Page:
Right modern: technology, nation, and Britian's extreme right in the interwar period (1919-1940)

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Title: Right modern: technology, nation, and Britian's extreme right in the interwar period (1919-1940)
Author: Zander, Patrick Glenn
Abstract: This study examines the extreme right wing political tendency in Great Britain during the interwar years and particularly its relationship to technological modernity. The far right has been much misunderstood and under-researched, often seen as part of "Appeasement Conservatism" and as a group of out-dated elites inhibiting Britain's modernization. In fact, this study suggests, the extreme right was distinct from Tory Conservatism and promoted its own (exclusionary and objectionable) paradigm of modernism. In its policies, rhetoric, and practices, the far right, above all, advocated a technically modernized Britain. Only such a modernized state, they believed, (in terms of industrial and military strength), could take its place in the new generation of Great Powers in a predatory and chaotic world. Extreme right leaders were convinced that Britain must insulate itself from such economic and political chaos by preserving its Empire, creating an autarkic economy, eliminating "foreign elements" at home, and by creating a lethal modern defense. For Britain to accomplish these objectives, it would have to master and apply modern science and technology on a national scale. For Britain to maintain (or re-assert) its former world leadership, said the far right, it had to become a "Great Technological Nation." Members of Britain's extreme right were especially influenced by the fascist dictatorships - their crushing of Marxism, their supposed elimination of class war, and especially their apparent accomplishments of modernization. A disproportionate number of British fascists and fascist supporters were key members of Britain's industrial and high-tech. elite. As they praised the dictatorships and attacked Britain's liberal-democratic system, they used issues of national modernization (aviation, modern highways, radio communications, military mechanization) as a key battlefield for political debate. In such debates they routinely positioned their own tendency as the best hope for progress against the supposed irrationality of the left and the alleged ineptitude of professional politicians created by democracy.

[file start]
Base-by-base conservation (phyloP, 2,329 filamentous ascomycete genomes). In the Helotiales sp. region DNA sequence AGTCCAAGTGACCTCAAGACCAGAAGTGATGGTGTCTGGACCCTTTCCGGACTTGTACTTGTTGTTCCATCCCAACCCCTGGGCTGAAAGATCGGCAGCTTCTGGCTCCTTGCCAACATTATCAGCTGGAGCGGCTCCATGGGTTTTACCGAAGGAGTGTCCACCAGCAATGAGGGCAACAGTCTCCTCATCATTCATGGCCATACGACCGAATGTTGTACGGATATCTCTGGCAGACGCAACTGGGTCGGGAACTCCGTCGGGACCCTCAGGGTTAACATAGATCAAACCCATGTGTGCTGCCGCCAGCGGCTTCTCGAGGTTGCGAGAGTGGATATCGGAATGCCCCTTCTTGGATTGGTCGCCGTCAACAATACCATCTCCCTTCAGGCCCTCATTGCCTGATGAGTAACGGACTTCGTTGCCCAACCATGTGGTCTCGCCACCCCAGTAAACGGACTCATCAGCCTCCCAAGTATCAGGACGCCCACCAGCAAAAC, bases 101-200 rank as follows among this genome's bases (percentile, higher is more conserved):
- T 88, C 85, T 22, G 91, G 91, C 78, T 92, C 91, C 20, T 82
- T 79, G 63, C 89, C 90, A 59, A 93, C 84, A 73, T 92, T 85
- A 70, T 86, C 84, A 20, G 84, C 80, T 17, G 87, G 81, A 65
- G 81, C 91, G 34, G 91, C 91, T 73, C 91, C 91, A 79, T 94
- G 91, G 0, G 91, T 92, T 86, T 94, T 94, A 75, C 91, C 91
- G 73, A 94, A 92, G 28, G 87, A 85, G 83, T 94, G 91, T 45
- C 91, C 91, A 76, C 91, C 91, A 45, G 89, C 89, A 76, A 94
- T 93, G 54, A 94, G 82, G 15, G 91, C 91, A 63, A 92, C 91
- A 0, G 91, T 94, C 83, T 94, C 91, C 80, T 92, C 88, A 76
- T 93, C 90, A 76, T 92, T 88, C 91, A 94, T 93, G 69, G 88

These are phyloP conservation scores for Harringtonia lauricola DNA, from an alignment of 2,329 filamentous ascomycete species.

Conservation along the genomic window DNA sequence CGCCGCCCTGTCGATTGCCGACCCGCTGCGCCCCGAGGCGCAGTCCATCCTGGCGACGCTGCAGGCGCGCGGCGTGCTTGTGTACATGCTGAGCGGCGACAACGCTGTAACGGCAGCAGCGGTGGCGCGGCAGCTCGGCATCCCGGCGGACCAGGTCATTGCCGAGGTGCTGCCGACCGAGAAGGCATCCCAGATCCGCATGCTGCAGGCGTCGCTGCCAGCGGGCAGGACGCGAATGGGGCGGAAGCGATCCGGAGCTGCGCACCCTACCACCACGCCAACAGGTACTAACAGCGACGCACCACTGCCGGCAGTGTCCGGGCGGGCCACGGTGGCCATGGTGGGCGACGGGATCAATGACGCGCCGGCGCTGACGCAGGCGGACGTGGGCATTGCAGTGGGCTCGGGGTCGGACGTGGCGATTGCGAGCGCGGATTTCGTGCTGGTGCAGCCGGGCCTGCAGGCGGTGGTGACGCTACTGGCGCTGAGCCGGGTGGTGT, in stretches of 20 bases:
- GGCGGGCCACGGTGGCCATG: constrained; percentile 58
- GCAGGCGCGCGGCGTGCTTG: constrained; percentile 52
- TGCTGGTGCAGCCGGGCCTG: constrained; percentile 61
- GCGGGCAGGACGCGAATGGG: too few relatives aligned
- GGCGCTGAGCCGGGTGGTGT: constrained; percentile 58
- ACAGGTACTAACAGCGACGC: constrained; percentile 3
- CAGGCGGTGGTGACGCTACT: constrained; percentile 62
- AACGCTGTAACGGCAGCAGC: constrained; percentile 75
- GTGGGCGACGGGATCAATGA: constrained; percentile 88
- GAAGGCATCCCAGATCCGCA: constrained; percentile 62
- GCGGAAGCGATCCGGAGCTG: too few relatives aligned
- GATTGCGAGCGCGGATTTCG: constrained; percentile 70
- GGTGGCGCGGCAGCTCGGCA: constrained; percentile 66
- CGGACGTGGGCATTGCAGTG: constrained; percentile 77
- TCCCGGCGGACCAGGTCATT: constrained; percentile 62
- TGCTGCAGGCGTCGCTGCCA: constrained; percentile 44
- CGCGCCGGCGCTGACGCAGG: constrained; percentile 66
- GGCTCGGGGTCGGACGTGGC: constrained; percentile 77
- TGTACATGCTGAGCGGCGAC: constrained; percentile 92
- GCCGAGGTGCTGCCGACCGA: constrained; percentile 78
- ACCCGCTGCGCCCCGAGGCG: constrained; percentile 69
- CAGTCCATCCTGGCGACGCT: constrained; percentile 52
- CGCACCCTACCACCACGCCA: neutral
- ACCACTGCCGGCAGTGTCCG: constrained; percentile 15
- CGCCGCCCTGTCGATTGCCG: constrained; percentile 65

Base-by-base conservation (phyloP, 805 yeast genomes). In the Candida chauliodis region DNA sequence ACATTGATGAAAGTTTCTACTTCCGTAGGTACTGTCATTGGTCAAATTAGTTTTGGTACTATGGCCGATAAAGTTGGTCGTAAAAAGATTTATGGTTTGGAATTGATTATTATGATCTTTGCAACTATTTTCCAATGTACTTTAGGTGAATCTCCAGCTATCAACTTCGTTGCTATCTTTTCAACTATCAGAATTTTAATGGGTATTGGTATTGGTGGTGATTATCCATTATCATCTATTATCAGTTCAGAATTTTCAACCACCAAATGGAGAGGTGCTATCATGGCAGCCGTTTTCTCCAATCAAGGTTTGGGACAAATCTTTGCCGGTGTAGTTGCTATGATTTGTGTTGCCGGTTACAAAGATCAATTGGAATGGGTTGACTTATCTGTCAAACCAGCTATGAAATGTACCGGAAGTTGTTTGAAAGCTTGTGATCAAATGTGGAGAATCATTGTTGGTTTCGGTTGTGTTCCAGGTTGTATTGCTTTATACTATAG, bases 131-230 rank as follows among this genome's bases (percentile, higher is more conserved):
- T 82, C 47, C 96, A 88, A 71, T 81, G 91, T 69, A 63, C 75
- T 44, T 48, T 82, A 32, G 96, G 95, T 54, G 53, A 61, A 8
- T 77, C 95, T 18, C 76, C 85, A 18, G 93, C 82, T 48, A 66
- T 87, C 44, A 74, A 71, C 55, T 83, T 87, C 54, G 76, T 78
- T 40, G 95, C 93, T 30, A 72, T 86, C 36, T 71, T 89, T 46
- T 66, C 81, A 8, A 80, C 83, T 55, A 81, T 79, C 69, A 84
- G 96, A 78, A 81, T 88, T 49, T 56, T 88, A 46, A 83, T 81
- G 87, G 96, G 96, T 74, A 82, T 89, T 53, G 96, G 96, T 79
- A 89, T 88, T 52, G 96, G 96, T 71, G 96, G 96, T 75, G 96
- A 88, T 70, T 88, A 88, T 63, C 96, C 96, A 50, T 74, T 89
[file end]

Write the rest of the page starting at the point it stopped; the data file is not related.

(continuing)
Type: Dissertation
URI: http://hdl.handle.net/1853/28270
Date: 2009-04-06
Publisher: Georgia Institute of Technology
Subject: Politics
Great Britain
Technology
Fascism
Right-wing extremists Great Britain 20th century
Technological innovations
Department: History, Technology and Society
Advisor: Committee Chair: Jonathan Schneer; Committee Member: Dr. John Krige; Committee Member: Dr. John Tone; Committee Member: Dr. Gus Giebelhaus; Outside Reader: Dr. David Edgerton
Degree: Ph.D.

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